General Curtis E. LeMay, Air Force Chief of Staff, was not happy. First line U.S. fighters had been in South East Asia in small numbers since 1960. By mid-1964, more fighters began rotating through bases in South Vietnam and Thailand, as a show of force. Reconnaissance missions, with a pair of fighters as escorts, known as armed recce, were being flown into Laos and Vietnam, but they were severely restricted in their operations. The fighters escorting the reconnaissance aircraft could attack enemy positions only if they were first fired upon. The politicians were being cautious. By January 1965, there had been several “protective reactions,” and even a few fragged (planned) missions, but nothing of any real scope. In fact, many of the pre-planned missions had failed to find their targets in the confusing jungle landscape or reported disappointing BDA (Battle Damage Assessment).
General LeMay, Air Force Chief of Staff, longtime architect and commander of the Strategic Air Command, did not take kindly to less than desirable results on his watch. Exercising his dictatorial powers, he personally selected and fragged a target in Laos. It would be Barrel Roll Mission 9, scheduled for January 12. The target was a small, reinforced wooden bridge, the Ban Ken bridge, over the Nam Mat river roughly 12 kilometers east of the town of Ban Ban, which was located on Route 7 at the eastern edge of the Plain of Jars (Plain de Jares). Route 7 was a major supply route from North Vietnam, turning west at Vinh, crossing the mountains at the Barthelemy Pass, down through the jungle to join Route 4, which was an even larger supply route to Southern Laos, Cambodia, and South Vietnam.
Huns and thuds
The force for this mission would be the largest to date. General LeMay directed that 16 F-105s and four F-100s from Thai bases would join four F-100s based at Da Nang to compose the strike force, and that an RF-101 Voodoo reconnaissance fighter act as a pathfinder to lead the strike force to the target.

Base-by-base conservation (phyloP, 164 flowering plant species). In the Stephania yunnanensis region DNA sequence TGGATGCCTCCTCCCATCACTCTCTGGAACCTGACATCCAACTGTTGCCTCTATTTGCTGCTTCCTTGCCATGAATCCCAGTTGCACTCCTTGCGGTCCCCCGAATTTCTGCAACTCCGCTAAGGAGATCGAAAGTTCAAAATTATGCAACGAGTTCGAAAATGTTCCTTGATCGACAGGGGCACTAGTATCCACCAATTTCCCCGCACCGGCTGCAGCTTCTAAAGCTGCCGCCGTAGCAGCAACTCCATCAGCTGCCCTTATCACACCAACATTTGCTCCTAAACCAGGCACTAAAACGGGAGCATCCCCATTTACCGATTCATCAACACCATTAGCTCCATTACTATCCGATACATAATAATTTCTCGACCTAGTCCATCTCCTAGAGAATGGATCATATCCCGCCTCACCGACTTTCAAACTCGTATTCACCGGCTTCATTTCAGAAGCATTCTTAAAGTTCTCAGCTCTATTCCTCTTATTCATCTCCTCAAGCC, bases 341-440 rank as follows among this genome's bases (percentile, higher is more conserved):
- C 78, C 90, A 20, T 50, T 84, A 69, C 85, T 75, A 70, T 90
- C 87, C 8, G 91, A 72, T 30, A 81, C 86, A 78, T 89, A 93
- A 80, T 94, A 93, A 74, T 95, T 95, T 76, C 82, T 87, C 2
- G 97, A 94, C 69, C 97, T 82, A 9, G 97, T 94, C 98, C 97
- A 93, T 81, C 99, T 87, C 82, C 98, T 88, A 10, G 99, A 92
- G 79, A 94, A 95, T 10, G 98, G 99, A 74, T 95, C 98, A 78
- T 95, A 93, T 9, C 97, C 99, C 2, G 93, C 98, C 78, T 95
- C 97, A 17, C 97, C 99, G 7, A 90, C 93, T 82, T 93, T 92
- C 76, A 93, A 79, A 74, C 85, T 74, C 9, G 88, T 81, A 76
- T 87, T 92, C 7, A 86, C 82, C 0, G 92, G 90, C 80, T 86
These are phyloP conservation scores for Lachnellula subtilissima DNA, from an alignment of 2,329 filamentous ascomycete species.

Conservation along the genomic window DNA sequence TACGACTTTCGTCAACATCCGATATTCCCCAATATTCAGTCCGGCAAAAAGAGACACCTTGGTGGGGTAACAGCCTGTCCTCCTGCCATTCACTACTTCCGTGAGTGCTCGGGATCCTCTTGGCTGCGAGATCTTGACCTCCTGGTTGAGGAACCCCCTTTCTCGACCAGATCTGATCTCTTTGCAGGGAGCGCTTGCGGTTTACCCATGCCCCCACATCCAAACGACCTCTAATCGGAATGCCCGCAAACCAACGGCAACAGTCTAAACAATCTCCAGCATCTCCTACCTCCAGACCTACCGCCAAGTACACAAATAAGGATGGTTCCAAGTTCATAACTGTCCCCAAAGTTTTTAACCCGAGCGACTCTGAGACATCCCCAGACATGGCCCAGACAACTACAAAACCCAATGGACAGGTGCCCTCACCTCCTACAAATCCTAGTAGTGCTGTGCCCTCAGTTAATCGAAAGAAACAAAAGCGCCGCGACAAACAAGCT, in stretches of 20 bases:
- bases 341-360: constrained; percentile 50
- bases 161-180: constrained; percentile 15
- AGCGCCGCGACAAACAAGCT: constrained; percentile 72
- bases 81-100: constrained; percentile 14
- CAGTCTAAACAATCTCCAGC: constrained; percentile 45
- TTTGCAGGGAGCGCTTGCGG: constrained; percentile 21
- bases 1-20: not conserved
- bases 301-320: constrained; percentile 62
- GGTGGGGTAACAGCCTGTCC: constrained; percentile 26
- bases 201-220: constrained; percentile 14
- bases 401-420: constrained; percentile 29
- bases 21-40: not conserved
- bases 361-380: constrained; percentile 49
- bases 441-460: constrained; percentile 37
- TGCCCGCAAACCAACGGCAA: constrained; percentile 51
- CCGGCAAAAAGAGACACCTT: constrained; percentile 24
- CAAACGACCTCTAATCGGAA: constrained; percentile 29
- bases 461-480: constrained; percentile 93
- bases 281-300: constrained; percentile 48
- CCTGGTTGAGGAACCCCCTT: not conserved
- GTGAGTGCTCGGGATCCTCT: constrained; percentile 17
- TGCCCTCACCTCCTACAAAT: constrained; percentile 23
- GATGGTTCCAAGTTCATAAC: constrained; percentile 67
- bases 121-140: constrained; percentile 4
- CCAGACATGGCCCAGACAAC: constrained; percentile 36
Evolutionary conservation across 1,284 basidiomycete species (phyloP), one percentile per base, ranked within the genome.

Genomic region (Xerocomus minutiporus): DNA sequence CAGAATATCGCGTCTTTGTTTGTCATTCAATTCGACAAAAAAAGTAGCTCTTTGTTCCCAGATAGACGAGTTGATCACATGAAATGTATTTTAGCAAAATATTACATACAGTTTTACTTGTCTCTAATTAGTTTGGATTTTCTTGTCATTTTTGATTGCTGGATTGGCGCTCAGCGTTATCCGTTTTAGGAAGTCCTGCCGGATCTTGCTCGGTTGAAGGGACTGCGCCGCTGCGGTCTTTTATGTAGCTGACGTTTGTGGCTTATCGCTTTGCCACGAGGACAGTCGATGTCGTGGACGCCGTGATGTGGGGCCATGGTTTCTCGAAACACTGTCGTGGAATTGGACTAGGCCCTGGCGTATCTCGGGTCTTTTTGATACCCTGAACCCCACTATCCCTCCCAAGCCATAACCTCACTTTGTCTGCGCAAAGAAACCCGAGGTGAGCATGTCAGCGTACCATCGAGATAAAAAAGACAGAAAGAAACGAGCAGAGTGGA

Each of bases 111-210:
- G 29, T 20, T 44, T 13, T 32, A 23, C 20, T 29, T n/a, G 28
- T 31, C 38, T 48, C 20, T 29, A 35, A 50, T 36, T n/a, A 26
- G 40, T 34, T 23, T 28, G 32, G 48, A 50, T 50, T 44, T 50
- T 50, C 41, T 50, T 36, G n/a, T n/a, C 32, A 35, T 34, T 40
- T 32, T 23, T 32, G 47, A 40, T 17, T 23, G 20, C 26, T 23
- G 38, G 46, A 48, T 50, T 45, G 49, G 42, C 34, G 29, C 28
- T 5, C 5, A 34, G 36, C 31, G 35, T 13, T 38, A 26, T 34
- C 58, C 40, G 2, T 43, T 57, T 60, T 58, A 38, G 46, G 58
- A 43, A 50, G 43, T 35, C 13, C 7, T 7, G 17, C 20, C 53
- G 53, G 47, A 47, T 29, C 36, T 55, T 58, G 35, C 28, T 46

In keeping with restrictions in Thailand, the fighters would be loaded with their ordnance, and flown to Da Nang for the mission launch. The F-105s, affectionately referred to as Thuds, were each loaded with eight 750-pound Mk-117, general purpose bombs or six 750-pound bombs, and two AGM 83 Bullpup missiles. The F-100s would be armed with AGM-83s and CBU-2 cluster bomb weapons to provide flak suppression.
Bad weather and an accident on the runway at Da Nang caused the inbound fighters to divert, and the mission was delayed one day. In a hasty rescheduling for the 13th, tanker support was laid on. However, search and rescue forces were unintentionally omitted from the frag.
At 1300 hours on January 13, 1965, the quiet of the jungle was shattered as an RF-101 reconnaissance fighter flashed over the bridge at low altitude. As the sound of the RF-101 faded, a flight of four F-105s rolled in from the west, one after the other, dropping their loads of 750-pound bombs on the bridge. The mission leader, Lt. Col. Bill Craig, CO of the 44th Squadron, was first in, putting his bombs on target, shattering the west end of the bridge. The next three loads finished off the bridge. Three more flights of four F-105s followed. The second flight dropped its bombs into what quickly became a dense rolling wall of dirt, dust, and smoke, slowly rising into the air on a near windless, and increasingly cloudy day, obscuring the bridge and the surrounding area. The next two flights led by Lt. Col. Robin Risner, CO of the 67th Squadron, held their bombs at Risner’s direction. He led them back down the road where they destroyed a smaller bridge, since there was no designated alternate target.
The two flights of F-100s, four from the 613th Sq., led by Maj. Bob Ronca, and four from the 428th Sq., led by Lt. Col. Ben Clayton, fanned across the target area, firing Bullpup missiles and dropping CBU-2 bomblets in an effort to suppress the anti-aircraft fire, which turned out to be more intense than had been anticipated. For the majority of the pilots, this was their first combat mission and the first time they had experienced anti-aircraft fire. A large number of 37mm and 57mm anti-aircraft guns were adding greatly to their experience!
To read the article from the December 2012 issue of Flight Journal, click here.
By Lt. Colonel Bob Hanson, USAF (Ret.)